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VOL. 42 | NO. 15 | Friday, April 13, 2018
Tax overhaul will impact your purchase of a new home
By Bill Lewis
If you want to finance the purchase of a home worth more than $750,000 this year and expect to take a deduction for mortgage interest on your federal tax return, it might be a good idea to speak with an accountant. The new federal tax law limits your options.
For everyone else buying a house or a condominium in the Nashville area, the law isn’t expected to have a negative effect.
In fact, Trey Lewis, vice president of Ole South, the largest home builder based in the region, says he believes the new law simplifies the decision to buy or not to buy. Many of the company’s customers are first-time buyers or people moving up to a larger home.
“It takes the tax implications out of the decision to buy,” he explains.
On paper the new law looks like it might hurt first-time buyers or anyone who can’t make a 20 percent down payment. They lose the deduction for mortgage insurance premiums, which are tacked on to their monthly payments.
The law also lowers the deduction for mortgage interest. Previously, home buyers could deduct interest on up to $1 million of a mortgage. That ceiling is now $750,000 for couples filing jointly and $375,000 for those filing separately.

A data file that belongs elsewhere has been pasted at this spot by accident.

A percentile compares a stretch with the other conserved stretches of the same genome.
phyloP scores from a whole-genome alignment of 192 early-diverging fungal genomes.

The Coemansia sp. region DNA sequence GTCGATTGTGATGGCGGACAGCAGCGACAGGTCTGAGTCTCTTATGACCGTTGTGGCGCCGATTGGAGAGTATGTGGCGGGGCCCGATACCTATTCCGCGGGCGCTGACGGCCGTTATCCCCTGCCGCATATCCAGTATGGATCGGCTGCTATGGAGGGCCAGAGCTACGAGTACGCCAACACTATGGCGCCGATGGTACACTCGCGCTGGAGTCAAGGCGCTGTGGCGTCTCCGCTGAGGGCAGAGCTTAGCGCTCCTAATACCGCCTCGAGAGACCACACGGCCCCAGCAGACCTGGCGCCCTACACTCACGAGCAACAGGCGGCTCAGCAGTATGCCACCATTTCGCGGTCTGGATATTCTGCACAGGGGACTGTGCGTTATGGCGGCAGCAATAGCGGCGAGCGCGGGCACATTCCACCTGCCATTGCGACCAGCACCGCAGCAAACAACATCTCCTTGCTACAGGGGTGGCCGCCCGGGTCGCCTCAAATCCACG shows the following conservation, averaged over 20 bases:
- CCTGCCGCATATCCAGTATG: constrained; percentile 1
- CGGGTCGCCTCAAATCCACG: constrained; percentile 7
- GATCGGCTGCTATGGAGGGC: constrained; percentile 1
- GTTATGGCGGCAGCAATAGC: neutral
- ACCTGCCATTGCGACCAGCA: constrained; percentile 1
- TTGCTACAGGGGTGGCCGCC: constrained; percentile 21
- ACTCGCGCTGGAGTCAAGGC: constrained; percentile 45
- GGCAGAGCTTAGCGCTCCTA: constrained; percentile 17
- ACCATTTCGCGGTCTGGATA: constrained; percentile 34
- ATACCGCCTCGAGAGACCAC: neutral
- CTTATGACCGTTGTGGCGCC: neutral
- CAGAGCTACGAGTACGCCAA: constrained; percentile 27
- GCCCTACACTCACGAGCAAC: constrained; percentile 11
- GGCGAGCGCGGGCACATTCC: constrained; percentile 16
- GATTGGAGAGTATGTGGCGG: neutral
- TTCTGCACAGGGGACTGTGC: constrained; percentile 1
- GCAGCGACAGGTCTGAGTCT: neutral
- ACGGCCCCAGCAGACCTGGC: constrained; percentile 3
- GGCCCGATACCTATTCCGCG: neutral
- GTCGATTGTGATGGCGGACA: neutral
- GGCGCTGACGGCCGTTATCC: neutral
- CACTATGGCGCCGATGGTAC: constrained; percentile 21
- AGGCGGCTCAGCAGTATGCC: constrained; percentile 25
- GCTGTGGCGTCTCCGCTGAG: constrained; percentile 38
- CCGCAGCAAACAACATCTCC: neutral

The law also caps the deduction for state and local taxes, including property taxes and state income taxes, at $10,000 for couples and $5,000 for those filing separately. That is expected to be an expensive change in places with high taxes.
Tennessee is one of seven states with no tax on earned income, and property taxes are lower than in many jurisdictions. Most people won’t reach the cap.
And most homes cost much less than $750,000, so the interest cap doesn’t affect them. The Greater Nashville Association of Realtors reports that in February, the median price in the region was $289,093.
For buyers who buy their home with the assistance of the Tennessee Housing Development Agency, the typical home costs $125,000, says Patricia Smith, spokesperson.
“They don’t itemize” and instead simply take the standard deduction, Smith points out.
In fact, most taxpayers don’t itemize. A little more than 30 percent of taxpayers itemized deductions in 2016, the IRS reports. The majority took the standard deduction, and for them the law has good news.
The standard deduction has been raised to $12,000 for single filers, $18,000 for a head of household and $24,000 for married couples filing jointly.
Lewis says he believes that with or without the new tax law, buying a home makes sense.
“At the end of a 30-year mortgage, you have a home that’s paid for,” he says. “If you rent for 30 years, you’ve paid for that house but have nothing.”